"modern drummer magazine" Discussed on Talk Is Jericho

Talk Is Jericho

11:24 min | 6 months ago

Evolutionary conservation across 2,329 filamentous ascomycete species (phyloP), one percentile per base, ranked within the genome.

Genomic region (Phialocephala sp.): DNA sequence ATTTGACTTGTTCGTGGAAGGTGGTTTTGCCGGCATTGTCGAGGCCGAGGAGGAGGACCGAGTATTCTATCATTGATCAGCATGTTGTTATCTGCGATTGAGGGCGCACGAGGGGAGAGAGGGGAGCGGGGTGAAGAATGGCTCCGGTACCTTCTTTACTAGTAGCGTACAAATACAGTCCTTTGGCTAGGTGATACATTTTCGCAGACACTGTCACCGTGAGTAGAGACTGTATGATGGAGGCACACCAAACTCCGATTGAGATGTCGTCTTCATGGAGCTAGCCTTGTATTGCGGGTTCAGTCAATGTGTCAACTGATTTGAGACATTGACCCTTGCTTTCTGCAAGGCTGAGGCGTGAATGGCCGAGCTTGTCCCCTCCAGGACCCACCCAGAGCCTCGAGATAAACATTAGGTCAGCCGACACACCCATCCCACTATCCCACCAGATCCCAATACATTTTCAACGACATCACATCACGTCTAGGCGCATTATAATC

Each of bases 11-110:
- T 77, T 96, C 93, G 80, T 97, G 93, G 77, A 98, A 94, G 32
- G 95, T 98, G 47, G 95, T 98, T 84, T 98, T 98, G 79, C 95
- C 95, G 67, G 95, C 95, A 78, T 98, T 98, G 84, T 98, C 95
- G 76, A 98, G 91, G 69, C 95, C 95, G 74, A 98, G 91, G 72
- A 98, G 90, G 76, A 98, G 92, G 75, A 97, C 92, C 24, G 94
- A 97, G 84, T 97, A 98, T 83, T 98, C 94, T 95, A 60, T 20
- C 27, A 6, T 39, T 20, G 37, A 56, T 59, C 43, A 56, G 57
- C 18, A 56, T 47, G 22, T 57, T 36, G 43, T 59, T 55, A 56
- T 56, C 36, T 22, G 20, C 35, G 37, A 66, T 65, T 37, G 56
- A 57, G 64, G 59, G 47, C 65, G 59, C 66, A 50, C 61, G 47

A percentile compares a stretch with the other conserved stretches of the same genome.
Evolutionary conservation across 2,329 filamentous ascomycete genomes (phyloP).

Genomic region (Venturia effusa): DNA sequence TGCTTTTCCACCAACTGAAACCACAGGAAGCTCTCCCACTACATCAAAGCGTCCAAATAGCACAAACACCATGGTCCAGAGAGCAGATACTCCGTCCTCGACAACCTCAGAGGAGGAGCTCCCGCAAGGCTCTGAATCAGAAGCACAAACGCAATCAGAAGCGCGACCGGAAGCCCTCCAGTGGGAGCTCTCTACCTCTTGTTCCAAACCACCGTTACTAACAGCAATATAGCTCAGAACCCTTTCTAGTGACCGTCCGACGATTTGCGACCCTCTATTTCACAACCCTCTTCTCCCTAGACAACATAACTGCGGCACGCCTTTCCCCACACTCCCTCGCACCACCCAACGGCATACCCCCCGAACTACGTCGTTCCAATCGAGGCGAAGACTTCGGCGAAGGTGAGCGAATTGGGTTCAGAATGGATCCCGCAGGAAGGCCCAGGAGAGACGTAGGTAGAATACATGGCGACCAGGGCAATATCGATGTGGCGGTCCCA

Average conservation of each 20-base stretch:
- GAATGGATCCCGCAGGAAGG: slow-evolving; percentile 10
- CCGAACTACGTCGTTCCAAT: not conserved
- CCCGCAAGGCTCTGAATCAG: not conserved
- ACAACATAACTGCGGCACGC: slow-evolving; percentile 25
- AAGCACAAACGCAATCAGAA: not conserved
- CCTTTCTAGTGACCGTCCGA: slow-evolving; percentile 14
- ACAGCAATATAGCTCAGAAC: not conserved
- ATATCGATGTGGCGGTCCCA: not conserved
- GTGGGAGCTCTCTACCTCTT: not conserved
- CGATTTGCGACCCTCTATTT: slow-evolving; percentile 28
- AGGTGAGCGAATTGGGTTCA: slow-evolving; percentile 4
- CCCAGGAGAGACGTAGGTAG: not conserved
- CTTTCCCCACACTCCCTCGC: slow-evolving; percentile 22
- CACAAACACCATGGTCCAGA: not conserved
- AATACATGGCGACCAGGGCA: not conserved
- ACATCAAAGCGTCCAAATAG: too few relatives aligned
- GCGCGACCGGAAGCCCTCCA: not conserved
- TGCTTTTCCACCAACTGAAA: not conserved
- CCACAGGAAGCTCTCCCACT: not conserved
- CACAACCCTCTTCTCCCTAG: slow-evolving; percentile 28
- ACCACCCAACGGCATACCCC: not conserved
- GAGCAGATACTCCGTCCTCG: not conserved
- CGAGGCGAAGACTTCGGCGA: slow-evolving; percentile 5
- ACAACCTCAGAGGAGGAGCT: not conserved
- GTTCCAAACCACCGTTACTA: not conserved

"modern drummer magazine" Discussed on Talk Is Jericho